All systems go: Seals, Reign have girls’ hockey ready for takeoff

If the Vancouver Island Seals need any female sports role models, they don’t have to look too far. This is a notable week for Canadian women’s sport, especially at the international level.

The Langford-based rugby sevens national team returned to the Island with back-to-back World Series silver medals in New Zealand and Australia, buoying hopes for the 2020 Tokyo Summer Olympics. Christine Sinclair became the all-time leading scorer in international women’s soccer as she leads Canada into the crucial CONCACAF Olympic qualifying semifinal against Costa Rica on Friday for Tokyo 2020. The Kia Nurse-led world No. 4 Canadian women’s basketball team opens its Tokyo 2020 Olympic qualifying tournament today in Belgium.

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On Monday, 7,006 enthusiastic supporters of women’s sports filled Save-on-Foods Memorial Centre for the Canada-U.S. Rivalry Series hockey game.

“Female sports is reaching critical mass,” said Kyla Hartnell, who coaches the Seals in the B.C. Hockey Female Midget Triple-A League.

“We are seeing huge growth. Viewership of things like the WNBA is increasing across North America. The response Monday to the Canada-U.S. hockey game was fantastic. None of my players needed prompting. They all bought tickets on their own and they brought friends with them to the game. This followed on the heels of the women’s three-on-three game during the NHL all-star weekend.”

It wasn’t always like this. Hartnell remembers having to choose ringette growing up in Saskatchewan while brother and 17-season NHLer Scott Hartnell got to play hockey.

“It wasn’t easy for females to choose hockey back then,” she said.

“The movement has been about reducing barriers to participation and having more girls play multiple sports. There are so many more opportunities now, including college and university scholarship opportunities.”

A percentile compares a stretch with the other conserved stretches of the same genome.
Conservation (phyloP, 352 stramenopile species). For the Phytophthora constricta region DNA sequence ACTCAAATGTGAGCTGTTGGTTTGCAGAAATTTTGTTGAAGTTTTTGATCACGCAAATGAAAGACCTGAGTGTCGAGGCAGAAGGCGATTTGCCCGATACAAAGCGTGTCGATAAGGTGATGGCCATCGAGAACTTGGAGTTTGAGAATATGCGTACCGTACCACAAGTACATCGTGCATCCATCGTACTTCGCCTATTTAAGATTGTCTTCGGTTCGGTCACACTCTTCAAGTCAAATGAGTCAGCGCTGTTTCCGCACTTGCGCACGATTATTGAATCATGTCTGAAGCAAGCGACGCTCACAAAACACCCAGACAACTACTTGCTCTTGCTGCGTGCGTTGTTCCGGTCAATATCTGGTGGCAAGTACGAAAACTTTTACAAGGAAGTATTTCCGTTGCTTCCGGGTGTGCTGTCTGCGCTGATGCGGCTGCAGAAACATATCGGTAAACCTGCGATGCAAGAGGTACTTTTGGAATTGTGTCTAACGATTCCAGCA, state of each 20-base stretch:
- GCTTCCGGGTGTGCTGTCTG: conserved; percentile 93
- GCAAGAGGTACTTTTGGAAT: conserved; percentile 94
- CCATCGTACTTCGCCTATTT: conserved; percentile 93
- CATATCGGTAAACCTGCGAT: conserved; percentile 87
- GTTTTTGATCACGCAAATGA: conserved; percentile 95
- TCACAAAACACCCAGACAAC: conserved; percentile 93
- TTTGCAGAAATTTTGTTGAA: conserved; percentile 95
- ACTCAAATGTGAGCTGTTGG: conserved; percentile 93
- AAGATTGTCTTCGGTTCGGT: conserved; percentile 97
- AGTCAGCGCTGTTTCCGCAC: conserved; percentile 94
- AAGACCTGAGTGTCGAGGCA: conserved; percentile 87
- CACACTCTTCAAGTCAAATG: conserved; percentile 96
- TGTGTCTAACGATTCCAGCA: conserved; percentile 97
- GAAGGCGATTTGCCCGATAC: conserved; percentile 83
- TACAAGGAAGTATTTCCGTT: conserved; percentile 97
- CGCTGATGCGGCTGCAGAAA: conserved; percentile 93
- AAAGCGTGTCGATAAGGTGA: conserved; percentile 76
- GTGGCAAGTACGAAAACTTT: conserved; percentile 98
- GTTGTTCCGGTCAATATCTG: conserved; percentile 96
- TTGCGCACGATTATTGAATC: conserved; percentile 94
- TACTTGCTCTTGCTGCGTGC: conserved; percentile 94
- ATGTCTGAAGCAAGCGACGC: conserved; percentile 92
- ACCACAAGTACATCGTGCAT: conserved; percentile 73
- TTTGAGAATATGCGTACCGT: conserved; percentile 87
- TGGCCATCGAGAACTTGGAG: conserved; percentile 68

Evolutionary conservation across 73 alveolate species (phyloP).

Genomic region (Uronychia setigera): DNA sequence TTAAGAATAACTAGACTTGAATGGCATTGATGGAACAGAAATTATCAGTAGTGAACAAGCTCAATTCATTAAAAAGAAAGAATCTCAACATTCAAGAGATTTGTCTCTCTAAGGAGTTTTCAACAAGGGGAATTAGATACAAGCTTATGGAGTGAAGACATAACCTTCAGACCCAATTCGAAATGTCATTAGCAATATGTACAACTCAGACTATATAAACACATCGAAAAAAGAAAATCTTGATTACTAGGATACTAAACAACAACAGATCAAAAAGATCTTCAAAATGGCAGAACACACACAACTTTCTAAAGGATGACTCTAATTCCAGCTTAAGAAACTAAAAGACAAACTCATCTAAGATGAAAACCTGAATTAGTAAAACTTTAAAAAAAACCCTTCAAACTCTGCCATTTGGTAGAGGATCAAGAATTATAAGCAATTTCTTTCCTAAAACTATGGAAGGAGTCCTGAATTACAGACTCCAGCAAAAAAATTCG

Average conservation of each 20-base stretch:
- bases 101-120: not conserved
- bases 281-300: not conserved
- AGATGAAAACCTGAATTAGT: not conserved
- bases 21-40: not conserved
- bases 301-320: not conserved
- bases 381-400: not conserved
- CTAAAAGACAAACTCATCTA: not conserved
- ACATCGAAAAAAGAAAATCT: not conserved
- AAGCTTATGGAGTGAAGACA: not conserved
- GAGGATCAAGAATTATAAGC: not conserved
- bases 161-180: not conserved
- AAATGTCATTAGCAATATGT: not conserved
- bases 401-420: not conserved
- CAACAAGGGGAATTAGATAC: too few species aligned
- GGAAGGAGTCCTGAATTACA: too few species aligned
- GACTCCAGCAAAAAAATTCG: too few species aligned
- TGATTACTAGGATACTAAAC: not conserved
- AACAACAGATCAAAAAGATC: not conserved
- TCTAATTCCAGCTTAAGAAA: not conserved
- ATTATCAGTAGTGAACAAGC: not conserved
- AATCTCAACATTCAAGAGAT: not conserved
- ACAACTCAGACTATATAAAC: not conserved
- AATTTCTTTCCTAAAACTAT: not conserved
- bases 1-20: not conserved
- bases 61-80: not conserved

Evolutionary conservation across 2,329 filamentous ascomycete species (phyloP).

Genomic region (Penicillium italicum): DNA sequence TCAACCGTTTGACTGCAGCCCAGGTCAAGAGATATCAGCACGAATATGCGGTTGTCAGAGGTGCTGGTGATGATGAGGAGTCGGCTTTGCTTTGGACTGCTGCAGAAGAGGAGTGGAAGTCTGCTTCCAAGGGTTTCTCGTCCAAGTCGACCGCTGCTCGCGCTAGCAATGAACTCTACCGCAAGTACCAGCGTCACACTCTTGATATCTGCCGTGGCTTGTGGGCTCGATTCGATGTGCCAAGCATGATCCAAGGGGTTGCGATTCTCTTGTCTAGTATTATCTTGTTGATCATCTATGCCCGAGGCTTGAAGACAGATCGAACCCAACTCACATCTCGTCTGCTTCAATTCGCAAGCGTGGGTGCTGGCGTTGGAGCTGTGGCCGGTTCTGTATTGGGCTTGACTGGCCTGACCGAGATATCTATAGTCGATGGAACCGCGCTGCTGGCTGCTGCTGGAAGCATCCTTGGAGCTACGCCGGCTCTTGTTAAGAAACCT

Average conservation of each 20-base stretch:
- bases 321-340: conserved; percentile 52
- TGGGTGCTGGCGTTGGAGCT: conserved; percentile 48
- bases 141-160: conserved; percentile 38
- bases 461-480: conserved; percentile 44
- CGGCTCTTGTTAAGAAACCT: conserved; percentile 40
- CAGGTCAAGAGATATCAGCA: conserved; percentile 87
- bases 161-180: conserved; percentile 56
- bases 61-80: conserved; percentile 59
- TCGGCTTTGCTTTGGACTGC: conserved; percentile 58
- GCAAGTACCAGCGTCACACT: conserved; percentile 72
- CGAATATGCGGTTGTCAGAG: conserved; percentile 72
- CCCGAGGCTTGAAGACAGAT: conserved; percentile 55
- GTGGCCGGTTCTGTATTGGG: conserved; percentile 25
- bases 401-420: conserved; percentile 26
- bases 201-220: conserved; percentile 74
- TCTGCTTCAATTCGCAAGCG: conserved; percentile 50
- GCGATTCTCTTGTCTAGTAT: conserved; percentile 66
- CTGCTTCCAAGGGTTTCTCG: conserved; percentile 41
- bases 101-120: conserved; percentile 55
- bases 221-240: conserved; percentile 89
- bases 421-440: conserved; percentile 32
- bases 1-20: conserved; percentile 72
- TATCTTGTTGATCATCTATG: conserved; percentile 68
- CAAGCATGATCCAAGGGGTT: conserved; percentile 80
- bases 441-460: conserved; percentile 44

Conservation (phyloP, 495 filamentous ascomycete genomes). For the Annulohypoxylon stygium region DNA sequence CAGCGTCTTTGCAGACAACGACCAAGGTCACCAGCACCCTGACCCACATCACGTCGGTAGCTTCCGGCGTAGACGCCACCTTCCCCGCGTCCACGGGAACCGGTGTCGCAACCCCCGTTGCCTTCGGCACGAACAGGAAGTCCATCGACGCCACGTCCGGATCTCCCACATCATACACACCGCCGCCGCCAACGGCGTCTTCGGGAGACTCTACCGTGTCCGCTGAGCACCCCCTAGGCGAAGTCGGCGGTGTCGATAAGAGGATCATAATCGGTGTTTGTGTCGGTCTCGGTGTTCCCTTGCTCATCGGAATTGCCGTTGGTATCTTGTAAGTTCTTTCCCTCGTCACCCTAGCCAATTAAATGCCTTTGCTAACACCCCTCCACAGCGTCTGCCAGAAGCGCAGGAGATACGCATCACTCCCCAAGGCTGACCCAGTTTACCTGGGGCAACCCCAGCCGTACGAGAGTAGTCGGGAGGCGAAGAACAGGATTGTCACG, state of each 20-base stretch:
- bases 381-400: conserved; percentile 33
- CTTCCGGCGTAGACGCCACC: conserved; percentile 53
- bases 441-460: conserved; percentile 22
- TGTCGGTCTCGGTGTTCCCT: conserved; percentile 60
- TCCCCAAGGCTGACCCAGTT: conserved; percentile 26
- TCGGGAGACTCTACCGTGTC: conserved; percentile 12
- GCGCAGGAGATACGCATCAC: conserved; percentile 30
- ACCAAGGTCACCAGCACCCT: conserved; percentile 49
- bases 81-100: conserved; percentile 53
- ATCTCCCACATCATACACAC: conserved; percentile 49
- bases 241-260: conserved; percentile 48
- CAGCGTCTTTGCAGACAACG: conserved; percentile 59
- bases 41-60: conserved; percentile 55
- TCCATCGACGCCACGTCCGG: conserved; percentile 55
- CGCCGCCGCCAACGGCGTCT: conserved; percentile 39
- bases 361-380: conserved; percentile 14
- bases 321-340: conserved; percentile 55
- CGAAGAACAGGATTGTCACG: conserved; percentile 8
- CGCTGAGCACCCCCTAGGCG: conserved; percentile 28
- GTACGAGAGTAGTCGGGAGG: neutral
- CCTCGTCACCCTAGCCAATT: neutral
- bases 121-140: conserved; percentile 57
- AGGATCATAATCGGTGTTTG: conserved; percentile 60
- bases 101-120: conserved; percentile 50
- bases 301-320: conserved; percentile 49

Hartnell is doing her part to facilitate the growth of female hockey. The Nanaimo physiotherapist guides the best female 15- to 17-year-old players on the Island. The Seals play in the five-team B.C. Midget (U-18) Triple-A League with the Greater Vancouver Comets, Fraser Valley Rush, Thompson-Okanagan Lakers and Northern Capitals.

This is the provincial elite level U-18 league. If B.C. players are to join the likes of Micah Zandee-Hart of Saanichton on the Canadian national team, they will come out of this league.

The grassroots level is represented by the Capital Region Female Minor Hockey Association’s Victoria Reign program, which this season became the first all-girls’ youth hockey association on the Island.

“The aim is to foster growth at all levels,” said Hartnell.

With the Seals being the elite team to shoot for on the Island for female youth hockey players. The team has done well the past few seasons. But with heavy graduation from last season, the rebuilding Seals are by far the youngest team in the B.C. league and winless in their first 25 games. This youthful set is looking to grow together as a group over the next few seasons.

“We are developing as a team and play with a ton of pride,” said Hartnell.

“We are small in size but mighty in heart. We have a real growth mindset looking toward success in future years.”

The same might be said of women’s hockey in general.

Everybody agrees a key will be the establishment of something like a WNHL for these elite U-18 B.C. players to aspire.

“The WNBA is really paving the way for us and is something we are looking to model ourselves after,” said Canadian national team veteran Natalie Spooner, when in Victoria this week, for the Rivalry Series game against the U.S.

“The [female] players are so much more faster and skilled now and we want to get out there and get our product shown,” added the 2014 Sochi gold medallist and 2018 Pyeongchang silver-medallist Winter Olympian.

“Hopefully, the WNHL is happening in the future.”

Hartnell hopes so, too. Her brother had the NHL to shoot for and he made it. Maybe her young charges on the Island Seals, and the rest of the players in the B.C. Hockey Female Triple-A Midget League, might be able to harbour the same dream one day for a WNHL.

“A WNHL would be wonderful to have,” said Hartnell.

“But the challenge will be to find a feasible business model.”

Until then, the women’s game must try to grow in any way it can.

The elite provincial level of play in U-18 will be on display this weekend when the Island Seals play the league-leading Comets in a tripleheader Friday at 5:30 p.m. at the Panorama Recreation Centre, Saturday at 2:30 p.m. at The Stick in Duncan and Sunday at 9:30 a.m. at Fuller Lake Arena.

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